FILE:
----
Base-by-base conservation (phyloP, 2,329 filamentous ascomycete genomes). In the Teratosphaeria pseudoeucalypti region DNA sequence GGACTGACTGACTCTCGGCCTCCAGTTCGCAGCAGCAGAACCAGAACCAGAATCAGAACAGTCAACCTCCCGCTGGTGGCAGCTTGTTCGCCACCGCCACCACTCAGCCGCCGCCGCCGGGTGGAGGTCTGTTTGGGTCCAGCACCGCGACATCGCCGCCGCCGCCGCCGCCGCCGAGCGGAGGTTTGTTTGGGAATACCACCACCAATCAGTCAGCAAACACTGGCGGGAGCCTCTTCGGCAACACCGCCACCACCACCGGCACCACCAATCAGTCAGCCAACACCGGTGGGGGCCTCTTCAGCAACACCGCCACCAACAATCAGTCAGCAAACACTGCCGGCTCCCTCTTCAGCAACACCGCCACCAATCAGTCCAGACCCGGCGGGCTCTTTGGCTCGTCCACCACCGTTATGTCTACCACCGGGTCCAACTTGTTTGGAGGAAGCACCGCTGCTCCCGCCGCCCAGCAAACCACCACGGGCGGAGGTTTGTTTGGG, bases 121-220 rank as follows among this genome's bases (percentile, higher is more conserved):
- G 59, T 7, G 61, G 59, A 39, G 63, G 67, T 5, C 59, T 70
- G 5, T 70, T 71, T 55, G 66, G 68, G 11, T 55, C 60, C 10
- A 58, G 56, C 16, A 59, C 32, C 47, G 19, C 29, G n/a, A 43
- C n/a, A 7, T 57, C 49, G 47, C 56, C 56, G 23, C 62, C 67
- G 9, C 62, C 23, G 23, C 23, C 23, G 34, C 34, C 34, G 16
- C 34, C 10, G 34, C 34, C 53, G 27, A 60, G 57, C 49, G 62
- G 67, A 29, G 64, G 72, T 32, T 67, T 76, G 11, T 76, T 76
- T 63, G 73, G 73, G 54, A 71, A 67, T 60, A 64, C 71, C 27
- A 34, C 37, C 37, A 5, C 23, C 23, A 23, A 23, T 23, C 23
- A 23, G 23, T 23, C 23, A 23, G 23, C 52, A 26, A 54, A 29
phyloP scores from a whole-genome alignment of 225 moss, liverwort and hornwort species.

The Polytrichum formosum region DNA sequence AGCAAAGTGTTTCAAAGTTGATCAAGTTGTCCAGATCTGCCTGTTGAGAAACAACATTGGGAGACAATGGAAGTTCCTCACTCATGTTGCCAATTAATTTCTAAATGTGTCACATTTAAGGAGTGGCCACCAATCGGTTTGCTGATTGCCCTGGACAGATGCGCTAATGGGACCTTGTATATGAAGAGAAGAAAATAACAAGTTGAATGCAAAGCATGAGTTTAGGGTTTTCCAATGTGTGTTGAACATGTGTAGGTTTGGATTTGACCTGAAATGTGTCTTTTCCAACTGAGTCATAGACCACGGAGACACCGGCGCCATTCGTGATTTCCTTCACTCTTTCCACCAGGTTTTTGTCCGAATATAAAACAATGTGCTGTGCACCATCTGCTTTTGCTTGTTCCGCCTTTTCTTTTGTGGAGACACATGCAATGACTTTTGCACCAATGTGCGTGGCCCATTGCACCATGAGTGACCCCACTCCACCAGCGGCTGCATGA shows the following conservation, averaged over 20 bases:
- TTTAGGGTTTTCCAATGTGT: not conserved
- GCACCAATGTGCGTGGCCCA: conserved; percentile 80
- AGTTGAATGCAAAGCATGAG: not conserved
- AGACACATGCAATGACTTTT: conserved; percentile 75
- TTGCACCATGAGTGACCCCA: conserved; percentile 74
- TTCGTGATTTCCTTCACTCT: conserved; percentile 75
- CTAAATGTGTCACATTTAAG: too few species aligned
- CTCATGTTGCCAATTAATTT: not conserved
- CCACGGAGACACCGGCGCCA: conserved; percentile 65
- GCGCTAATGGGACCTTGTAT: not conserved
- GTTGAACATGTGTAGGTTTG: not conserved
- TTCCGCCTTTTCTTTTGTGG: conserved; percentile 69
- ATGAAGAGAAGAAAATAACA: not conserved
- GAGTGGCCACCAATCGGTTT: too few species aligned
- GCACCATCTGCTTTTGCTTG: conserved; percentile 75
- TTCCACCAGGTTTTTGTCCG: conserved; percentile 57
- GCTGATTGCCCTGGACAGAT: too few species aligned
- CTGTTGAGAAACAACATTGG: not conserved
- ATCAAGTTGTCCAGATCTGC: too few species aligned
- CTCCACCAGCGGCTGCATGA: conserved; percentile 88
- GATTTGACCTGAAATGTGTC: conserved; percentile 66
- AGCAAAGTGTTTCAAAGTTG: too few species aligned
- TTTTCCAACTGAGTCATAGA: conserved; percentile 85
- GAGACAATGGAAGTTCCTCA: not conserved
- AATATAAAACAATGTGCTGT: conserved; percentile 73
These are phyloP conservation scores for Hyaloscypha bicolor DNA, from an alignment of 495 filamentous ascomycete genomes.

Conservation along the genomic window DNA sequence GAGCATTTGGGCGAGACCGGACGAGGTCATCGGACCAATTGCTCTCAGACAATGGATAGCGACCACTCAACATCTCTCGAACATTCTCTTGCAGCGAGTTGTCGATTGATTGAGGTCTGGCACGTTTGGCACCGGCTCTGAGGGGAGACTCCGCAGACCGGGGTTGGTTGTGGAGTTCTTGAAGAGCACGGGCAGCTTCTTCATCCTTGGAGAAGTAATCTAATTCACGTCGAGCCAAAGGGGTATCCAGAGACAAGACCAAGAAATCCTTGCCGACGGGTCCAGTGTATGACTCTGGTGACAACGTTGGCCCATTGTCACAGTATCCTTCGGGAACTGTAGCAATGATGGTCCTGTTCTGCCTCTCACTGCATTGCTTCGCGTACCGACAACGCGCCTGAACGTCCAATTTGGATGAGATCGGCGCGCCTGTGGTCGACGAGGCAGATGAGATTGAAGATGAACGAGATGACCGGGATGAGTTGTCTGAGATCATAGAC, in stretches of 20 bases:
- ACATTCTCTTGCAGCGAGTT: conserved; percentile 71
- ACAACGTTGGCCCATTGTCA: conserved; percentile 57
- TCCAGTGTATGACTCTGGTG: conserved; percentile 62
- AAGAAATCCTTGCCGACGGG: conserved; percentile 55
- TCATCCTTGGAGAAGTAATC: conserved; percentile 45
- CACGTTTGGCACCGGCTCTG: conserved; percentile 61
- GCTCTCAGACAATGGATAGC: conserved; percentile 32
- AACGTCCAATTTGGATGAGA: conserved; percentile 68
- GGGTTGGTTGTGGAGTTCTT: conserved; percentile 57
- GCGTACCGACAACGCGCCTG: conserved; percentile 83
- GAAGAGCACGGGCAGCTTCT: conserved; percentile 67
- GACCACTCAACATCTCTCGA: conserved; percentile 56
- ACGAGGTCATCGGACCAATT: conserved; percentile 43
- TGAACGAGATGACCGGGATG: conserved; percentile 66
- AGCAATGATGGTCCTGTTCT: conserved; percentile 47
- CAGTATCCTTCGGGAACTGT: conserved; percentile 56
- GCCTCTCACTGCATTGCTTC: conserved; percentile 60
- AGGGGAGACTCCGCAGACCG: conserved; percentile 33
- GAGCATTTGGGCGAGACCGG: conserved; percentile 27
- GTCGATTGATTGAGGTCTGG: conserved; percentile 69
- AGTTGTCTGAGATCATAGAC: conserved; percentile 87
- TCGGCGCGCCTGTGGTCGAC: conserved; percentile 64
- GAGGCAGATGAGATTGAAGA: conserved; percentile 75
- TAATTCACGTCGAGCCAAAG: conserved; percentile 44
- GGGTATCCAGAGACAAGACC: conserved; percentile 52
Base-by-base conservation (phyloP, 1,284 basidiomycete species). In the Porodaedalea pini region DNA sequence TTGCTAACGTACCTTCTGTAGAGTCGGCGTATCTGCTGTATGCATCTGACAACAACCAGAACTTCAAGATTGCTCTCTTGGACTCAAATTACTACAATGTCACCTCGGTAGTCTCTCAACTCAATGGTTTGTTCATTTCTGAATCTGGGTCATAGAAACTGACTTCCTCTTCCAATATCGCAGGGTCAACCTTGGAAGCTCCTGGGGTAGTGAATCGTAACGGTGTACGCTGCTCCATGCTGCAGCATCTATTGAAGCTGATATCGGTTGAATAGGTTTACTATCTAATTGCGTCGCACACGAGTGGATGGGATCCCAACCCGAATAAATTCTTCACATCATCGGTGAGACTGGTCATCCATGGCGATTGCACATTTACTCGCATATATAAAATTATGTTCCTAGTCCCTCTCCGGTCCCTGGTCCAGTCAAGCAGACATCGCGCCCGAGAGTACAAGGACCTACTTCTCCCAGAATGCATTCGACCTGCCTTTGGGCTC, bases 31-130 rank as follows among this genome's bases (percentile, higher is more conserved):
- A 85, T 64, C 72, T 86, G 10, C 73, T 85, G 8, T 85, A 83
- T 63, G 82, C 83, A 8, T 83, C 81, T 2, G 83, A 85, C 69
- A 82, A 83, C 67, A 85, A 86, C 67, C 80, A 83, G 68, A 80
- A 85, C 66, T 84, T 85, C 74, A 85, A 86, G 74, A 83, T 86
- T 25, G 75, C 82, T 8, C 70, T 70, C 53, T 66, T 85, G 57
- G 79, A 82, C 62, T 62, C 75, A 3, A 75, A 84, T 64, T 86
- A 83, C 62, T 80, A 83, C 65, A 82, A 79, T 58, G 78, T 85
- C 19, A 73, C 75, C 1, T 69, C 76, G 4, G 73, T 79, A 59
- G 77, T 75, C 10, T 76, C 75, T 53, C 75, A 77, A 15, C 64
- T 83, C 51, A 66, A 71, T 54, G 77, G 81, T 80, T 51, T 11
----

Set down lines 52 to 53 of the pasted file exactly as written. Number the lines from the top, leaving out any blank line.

- GACCACTCAACATCTCTCGA: conserved; percentile 56
- ACGAGGTCATCGGACCAATT: conserved; percentile 43